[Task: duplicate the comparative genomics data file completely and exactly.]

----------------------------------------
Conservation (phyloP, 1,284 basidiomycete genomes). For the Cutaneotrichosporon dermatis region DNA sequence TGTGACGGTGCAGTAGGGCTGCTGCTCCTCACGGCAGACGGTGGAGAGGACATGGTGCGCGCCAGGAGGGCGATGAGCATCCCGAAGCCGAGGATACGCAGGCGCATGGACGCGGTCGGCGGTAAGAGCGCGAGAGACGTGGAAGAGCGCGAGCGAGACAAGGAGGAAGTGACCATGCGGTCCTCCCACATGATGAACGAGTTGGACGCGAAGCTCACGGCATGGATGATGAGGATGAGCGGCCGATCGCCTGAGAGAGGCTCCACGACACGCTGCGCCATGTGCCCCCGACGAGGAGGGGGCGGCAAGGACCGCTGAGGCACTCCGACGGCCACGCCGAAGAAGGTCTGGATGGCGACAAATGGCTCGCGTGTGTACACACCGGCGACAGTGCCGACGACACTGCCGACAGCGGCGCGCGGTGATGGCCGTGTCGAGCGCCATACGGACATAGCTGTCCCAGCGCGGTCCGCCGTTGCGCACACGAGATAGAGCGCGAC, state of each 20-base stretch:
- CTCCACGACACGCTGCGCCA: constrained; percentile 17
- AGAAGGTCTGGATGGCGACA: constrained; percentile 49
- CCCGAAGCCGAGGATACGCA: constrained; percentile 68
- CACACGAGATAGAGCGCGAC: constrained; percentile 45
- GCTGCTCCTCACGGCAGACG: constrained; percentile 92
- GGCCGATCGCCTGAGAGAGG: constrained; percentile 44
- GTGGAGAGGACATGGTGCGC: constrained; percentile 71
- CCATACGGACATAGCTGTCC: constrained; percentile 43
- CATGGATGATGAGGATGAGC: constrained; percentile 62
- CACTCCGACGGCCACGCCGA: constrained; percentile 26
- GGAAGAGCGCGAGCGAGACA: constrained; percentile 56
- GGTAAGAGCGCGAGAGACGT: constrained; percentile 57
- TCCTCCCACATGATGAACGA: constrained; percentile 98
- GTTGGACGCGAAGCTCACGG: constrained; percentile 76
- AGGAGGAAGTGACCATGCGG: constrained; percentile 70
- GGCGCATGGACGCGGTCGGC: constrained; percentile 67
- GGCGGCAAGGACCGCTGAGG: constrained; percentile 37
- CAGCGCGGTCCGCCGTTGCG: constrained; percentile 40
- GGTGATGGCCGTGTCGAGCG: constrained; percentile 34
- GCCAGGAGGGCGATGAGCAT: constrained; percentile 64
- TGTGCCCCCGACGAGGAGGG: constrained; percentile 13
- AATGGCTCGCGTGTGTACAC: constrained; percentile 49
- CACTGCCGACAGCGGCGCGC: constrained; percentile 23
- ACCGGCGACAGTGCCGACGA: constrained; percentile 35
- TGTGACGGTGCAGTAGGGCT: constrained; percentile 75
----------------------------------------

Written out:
Conservation (phyloP, 1,284 basidiomycete genomes). For the Cutaneotrichosporon dermatis region DNA sequence TGTGACGGTGCAGTAGGGCTGCTGCTCCTCACGGCAGACGGTGGAGAGGACATGGTGCGCGCCAGGAGGGCGATGAGCATCCCGAAGCCGAGGATACGCAGGCGCATGGACGCGGTCGGCGGTAAGAGCGCGAGAGACGTGGAAGAGCGCGAGCGAGACAAGGAGGAAGTGACCATGCGGTCCTCCCACATGATGAACGAGTTGGACGCGAAGCTCACGGCATGGATGATGAGGATGAGCGGCCGATCGCCTGAGAGAGGCTCCACGACACGCTGCGCCATGTGCCCCCGACGAGGAGGGGGCGGCAAGGACCGCTGAGGCACTCCGACGGCCACGCCGAAGAAGGTCTGGATGGCGACAAATGGCTCGCGTGTGTACACACCGGCGACAGTGCCGACGACACTGCCGACAGCGGCGCGCGGTGATGGCCGTGTCGAGCGCCATACGGACATAGCTGTCCCAGCGCGGTCCGCCGTTGCGCACACGAGATAGAGCGCGAC, state of each 20-base stretch:
- CTCCACGACACGCTGCGCCA: constrained; percentile 17
- AGAAGGTCTGGATGGCGACA: constrained; percentile 49
- CCCGAAGCCGAGGATACGCA: constrained; percentile 68
- CACACGAGATAGAGCGCGAC: constrained; percentile 45
- GCTGCTCCTCACGGCAGACG: constrained; percentile 92
- GGCCGATCGCCTGAGAGAGG: constrained; percentile 44
- GTGGAGAGGACATGGTGCGC: constrained; percentile 71
- CCATACGGACATAGCTGTCC: constrained; percentile 43
- CATGGATGATGAGGATGAGC: constrained; percentile 62
- CACTCCGACGGCCACGCCGA: constrained; percentile 26
- GGAAGAGCGCGAGCGAGACA: constrained; percentile 56
- GGTAAGAGCGCGAGAGACGT: constrained; percentile 57
- TCCTCCCACATGATGAACGA: constrained; percentile 98
- GTTGGACGCGAAGCTCACGG: constrained; percentile 76
- AGGAGGAAGTGACCATGCGG: constrained; percentile 70
- GGCGCATGGACGCGGTCGGC: constrained; percentile 67
- GGCGGCAAGGACCGCTGAGG: constrained; percentile 37
- CAGCGCGGTCCGCCGTTGCG: constrained; percentile 40
- GGTGATGGCCGTGTCGAGCG: constrained; percentile 34
- GCCAGGAGGGCGATGAGCAT: constrained; percentile 64
- TGTGCCCCCGACGAGGAGGG: constrained; percentile 13
- AATGGCTCGCGTGTGTACAC: constrained; percentile 49
- CACTGCCGACAGCGGCGCGC: constrained; percentile 23
- ACCGGCGACAGTGCCGACGA: constrained; percentile 35
- TGTGACGGTGCAGTAGGGCT: constrained; percentile 75